. 50 Plus Marketplace News . Denver Metro . August 2010 . Page 3 email Robert@ 50PlusMarketPlaceNews. com phone 303- 694- 5512 . 800- 445- 0062 fax 303- 516- 9863 mailing address 4400 Sioux Dr. Boulder, CO 80303 website www. 50plusmarketplacenews. com Published by Seniors Marketplace News, Inc. Serving: The cities & counties of Denver, Adams, Arapahoe, Broom-field, Douglas/ Elbert and Jefferson. 50 Plus Marketplace News, Inc. is published the first of each month for folks over the age of fifty and dedicated to providing information, programs, matters of interest, and services to Denver Metro citizens. 50 Plus has 298,000 metro readers monthly. The paper is distributed by home delivery and free newsstands in businesses that cater to the needs and interests of those over 50. 50 Plus Marketplace News, Inc. encourages contributions from readers and business in the form of articles, schedules and reported events. Articles and other written material under 250 words are to be emailed to sales@ 50plusmarketplacenews. com. Faxes and hand- written materials are not accepted. Pictures with captions are appreciated. Digital photos are accepted ( 170 to 300 dpi as JPEG files) and can be emailed as well. DEADLINE 10th of the Preceding Month Advertising supports all publication efforts. Call 303- 694- 5512 to request a media kit. Ads are accepted until the 16th of the month. They must be PDF files ( with fonts embedded and print optimized), or JPG files. Ad space is provided in column- inches, equating to fractions of a page, up to a full page, with many sizes to choose from. We have an excellent graphics design team by request. Publisher/ Editor Robert A. Trembly II Chief Financial Officer Michael Gumb Contributing Writers Denver area Senior Centers Denver area Agencies & Businesses All seniors organizations Ad Reps Raymond Speer, Harvey McWhorter Design/ Production Lynne Poole COHowN To RTeaAchC UsT Printed on 100% Recycled Paper Many factors have impacted men-tal health care and policy in the United States. Some of the biggest changes, however, are the result of a movement of mental health con-sumers who have worked for de-cades to improve mental health care. Like other social movements in the 1960s and 1970s, the con-sumers' rights movement has pushed major changes in Ameri-can culture and society, impact-ing everything from how we un-derstand mental illness, to the treatment options, to the policies that dictate funding. The women's movement, civil rights movement and consumers' rights movement all have roots in the nineteenth century. Movement Roots. In America, Clifford Beers is considered the forefather of the movement. A young businessman and former psychiatric patient, Beers wrote A Mind That Found Itself, an auto-biographic account of his " mental civil war." He established the Na-tional Committee for Mental Hy-giene ( now Mental Health Amer-ica) in 1909 with the goal of addressing the horrendous condi-tions in " insane asylums." Over the course of the century, his dream has flourished and has grown to include more than 300 MHA af-filiates across the country. Mad Pride. It wasn't until the early 1970s that the consumers' rights movement started calling for system- wide change in mental health care services. In the first half of the twentieth century, many in-dividuals with mental health con-ditions were institutionalized in state- run hospitals. In the 1950s, states began closing the institutions to reduce government spending. Around the country, ex- pa-tients of these facilities began to share the feelings of anger about the abuse and the need for inde-pendent living in the community. They organized with the belief that former patients, like mem-bers of other marginalized groups, had been denied basic rights. They protested against forced treatment and inhumane treatments and called for inclusion in every aspect of the mental health system, in-cluding consumer- run alternatives to psychiatric treatment. They re-nounced their roles as powerless victims of the mental health sys-tem. In 1972, a group of consum-ers began publishing Madness Network News, the flagship pub-lication of the movement. In 1973, consumers began gathering for the Conference on Human Rights and Psychiatric Oppression. The news-paper continued publication until 1986 and the conference contin-ued through 1985. The movement began to see major victories as a result of their efforts in the 1980s, particularly in the policy arena. In 1978, the Carter administration invited a small number of consumers to participate in discussions about mental health policy. By 1984, the National Institute of Mental Health offered the Alternatives A Century and Counting: The Mental Health Rights Movement in America Mental health advo-cates from Colorado meet with mental health spokesperson and Former First Lady, Conference, a convention centered on consumers' ideas and thoughts about their care. The peer support movement has deep roots in the consumers' rights movement. Peer support provides alternatives to traditional psychiatric care. Gayle Bluebird, an activist in the move-ment for over 40 years, defines peer support as a way to share similar experiences and can be a model for each other a willingness to learn and grow. Locally, Mental Health America of Colorado's WE CAN! ( Wellness Edu-cation and Coalition Advocacy Network) program is leading the effort to create a peer support net-work in the state of Colorado. WE CAN! unites consumers and en-courages mental wellness through education, personal and systems advocacy and leadership for em-powerment and recovery. Blue-bird, a peer specialist advocate, is the keynote speaker at the Innova-tions in Mental Health conference on August 6, in Denver. For more information, call 720- 208- 2220. Mental health bell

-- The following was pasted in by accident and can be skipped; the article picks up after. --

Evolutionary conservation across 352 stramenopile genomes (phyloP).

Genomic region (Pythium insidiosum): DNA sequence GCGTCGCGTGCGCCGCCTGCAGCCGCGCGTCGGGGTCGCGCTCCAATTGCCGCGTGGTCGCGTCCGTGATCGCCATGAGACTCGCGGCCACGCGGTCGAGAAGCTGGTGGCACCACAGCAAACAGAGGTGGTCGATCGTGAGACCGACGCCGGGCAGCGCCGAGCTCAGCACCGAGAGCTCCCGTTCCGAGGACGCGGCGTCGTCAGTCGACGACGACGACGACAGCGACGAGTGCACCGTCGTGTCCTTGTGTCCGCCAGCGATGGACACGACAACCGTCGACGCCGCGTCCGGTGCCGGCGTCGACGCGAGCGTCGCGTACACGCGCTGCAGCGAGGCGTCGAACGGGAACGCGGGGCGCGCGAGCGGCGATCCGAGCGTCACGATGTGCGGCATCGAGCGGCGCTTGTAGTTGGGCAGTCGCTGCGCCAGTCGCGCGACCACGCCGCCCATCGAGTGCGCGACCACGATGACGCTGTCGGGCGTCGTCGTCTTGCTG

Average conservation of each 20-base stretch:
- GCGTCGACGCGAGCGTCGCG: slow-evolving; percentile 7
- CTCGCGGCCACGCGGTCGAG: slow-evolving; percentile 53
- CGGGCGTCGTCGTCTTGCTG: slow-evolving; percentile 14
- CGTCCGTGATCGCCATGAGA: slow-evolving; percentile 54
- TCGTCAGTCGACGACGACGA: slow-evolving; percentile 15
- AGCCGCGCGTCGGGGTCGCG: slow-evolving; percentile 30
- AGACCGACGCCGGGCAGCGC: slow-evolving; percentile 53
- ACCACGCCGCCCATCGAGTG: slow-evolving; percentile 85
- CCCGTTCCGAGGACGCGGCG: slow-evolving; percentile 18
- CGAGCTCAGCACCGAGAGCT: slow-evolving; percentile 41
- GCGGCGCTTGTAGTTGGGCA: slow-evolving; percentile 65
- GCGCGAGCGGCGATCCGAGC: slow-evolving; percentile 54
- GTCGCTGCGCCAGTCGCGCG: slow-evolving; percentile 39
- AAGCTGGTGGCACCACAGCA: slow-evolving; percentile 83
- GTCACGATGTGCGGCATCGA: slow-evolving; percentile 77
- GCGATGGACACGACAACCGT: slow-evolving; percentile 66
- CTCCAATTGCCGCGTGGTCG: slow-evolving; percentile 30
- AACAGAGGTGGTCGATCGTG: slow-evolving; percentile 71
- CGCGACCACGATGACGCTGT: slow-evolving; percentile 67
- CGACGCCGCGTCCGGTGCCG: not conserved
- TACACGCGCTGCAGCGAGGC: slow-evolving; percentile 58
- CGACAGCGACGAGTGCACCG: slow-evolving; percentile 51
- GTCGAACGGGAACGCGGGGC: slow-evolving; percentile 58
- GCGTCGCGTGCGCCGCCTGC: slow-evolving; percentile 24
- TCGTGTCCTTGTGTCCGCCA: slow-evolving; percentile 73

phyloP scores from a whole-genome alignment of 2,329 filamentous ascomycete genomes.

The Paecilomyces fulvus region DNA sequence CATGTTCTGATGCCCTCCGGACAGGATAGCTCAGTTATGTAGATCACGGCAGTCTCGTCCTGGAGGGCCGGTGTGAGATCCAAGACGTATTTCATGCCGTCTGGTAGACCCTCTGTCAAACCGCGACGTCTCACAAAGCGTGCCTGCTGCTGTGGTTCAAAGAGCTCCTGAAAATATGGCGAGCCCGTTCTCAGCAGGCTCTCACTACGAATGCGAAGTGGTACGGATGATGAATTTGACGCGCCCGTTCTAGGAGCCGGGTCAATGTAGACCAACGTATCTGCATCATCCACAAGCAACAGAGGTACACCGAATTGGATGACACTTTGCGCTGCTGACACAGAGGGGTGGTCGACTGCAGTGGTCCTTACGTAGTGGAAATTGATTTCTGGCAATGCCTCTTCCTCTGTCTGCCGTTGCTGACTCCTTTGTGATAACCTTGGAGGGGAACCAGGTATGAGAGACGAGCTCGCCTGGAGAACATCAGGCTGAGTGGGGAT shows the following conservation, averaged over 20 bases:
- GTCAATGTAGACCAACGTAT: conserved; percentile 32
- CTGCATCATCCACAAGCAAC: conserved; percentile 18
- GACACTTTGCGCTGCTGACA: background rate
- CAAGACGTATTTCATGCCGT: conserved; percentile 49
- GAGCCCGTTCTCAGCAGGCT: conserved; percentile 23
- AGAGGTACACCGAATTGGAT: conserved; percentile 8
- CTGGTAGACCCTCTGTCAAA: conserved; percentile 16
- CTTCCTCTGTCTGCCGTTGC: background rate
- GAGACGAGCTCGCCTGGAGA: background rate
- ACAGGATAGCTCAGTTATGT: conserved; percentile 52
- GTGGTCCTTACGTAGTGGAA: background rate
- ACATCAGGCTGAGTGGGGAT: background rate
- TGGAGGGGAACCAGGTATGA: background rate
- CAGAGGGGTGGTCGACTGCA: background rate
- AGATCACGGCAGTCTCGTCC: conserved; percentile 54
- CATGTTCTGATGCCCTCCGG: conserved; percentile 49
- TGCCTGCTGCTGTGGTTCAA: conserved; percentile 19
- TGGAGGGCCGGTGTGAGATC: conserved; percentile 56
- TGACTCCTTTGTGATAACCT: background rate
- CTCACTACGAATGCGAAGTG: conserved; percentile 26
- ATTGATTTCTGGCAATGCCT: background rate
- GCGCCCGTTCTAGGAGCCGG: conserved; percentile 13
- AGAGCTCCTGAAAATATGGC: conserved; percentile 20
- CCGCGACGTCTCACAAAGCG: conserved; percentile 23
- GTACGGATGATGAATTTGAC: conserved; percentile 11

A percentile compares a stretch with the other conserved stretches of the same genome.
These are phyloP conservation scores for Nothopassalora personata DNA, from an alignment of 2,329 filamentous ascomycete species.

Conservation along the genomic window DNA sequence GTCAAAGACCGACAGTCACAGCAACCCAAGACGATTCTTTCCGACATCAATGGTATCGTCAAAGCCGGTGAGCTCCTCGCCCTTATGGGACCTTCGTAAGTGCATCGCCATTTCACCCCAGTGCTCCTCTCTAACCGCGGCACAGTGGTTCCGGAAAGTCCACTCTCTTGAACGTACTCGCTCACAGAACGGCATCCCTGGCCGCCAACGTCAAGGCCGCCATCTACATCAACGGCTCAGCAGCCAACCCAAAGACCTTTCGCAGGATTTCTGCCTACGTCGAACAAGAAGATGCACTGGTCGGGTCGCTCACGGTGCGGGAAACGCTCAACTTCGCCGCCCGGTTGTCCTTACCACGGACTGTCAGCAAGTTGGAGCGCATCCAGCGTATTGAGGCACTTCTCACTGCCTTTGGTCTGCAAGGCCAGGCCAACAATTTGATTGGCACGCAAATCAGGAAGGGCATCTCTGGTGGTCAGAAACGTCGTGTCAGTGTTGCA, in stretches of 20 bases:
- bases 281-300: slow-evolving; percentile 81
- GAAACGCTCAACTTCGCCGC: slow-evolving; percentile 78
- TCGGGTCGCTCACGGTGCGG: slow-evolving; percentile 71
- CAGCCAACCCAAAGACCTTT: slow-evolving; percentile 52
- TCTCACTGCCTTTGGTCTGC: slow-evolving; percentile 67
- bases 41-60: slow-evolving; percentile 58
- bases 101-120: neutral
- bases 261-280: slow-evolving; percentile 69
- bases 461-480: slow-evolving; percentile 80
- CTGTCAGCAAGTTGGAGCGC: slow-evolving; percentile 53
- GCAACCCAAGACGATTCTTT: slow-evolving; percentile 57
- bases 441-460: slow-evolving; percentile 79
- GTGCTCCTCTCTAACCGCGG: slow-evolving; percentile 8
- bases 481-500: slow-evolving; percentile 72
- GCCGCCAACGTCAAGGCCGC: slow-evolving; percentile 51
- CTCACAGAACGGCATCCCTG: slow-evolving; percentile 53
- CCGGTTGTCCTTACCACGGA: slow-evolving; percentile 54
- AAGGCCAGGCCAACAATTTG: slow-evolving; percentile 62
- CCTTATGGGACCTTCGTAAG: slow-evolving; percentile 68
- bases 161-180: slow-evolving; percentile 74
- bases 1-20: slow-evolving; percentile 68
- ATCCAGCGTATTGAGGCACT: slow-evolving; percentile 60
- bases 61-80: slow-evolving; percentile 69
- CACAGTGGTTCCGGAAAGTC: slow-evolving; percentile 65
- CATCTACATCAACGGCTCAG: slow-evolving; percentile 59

Page 4 . 50 Plus Marketplace News . Denver Metro . August 2010 Can chocolate help you age grace-fully? Yes, if it's Healthy Choco-late! Numerous studies support the fact that the high content of anti-oxidants in cocoa can help your body age successfully when eaten regularly. Why anti- oxidants? The oxygen essential to living also con-tributes to the creation of free rad-ical molecules in our bodies. These rogue molecules bounce around in your body creating a continu-ous cycle of damage to our cells, tissue and organs. The end results of free radical damage are some of today's biggest health prob- Benefits Of Healthy Chocolate The Inspire Change with Chocolate team is based in the Denver area. Our mission is to educate people on the health benefits of chocolate lems - we are overweight, we feel run down, and many preventable diseases are on the rise. Anti- oxi-dants disable free radicals, thereby protecting our cells and slowing the aging process. Raw cacao is one of nature's top anti- oxidant super foods. Xoçai T , the healthy chocolate is a created with propri-etary cold processing from Bel-gian cocoa powder and combined with açai berries offers the highest known levels of anti- oxidants. For more information contact Inspire Change with Chocolate at 303- 805- 2999. The Colorado Cross Disability Coalition invites you to join us in commemorating 20 years of the federal civil rights law that pro-hibits discrimination on the basis of disability, the Americans with Disabilities Act ( ADA). Bring a dish to share and join us for food and games on Friday, Au-gust 20, 2: 00 - 7: 00pm, at Sloan's Lake Park, W. 17th Ave & Utica St., Denver. There is an accessible restroom, tables & benches, a playground, and open grass for games. This 20th Anniversary ADA Celebration Potluck Picnic celebration picnic is for everyone, adults and children, disabled and not. Service animals and well- be-haved, leashed pets are welcome. The Colorado Cross Disability Coalition is a grass- roots non-profit organization dedicated to the promotion of social justice and systems change that benefits people with all types of disabili-ties in accessing the full American dream. Visit our website at http:// www. ccdconline. org. R. S. V. P.: 720- 254- 9559 or ada2010denver-picnic@ yahoo. com Denver Women's Chorus ( DWC) auditions for new mem-bers on August 22, 5: 00 p. m. at Montview Boulevard Presbyte-rian Church, 1980 Dahlia Street at Montview Blvd. Call 303- 325- 3959 to schedule an audi-tion or e- mail info@ rmarts. org with ' DWC Auditions' as your subject line. DWC also needs support members; put ' DWC Support' as your subject line. DWC rehearses Sunday eve-nings at Montview Blvd. Pres-byterian Church, 6: 00 p. m. to 9: 00 p. m. Denver Women's Chorus Auditions! Their concert calendar for the year includes a winter concert, ' Girls Rock the Radio' on Sat-urday, January 22, 2011, 2: 00 & 7: 30 p. m., L2 Arts & Culture Center, and a spring concert, ' Here, There, and Everywhere,' May 21, 2011, 2: 00 & 7: 30 p. m. at Montview Boulevard Presby-terian Church. DWC's New Members Meet-ing is August 29, 5: 00 p. m. to 5: 45 p. m., then the first rehears-al, 6: 00 p. m. to 9: 00 p. m., both at Montview Boulevard Presby-terian Church.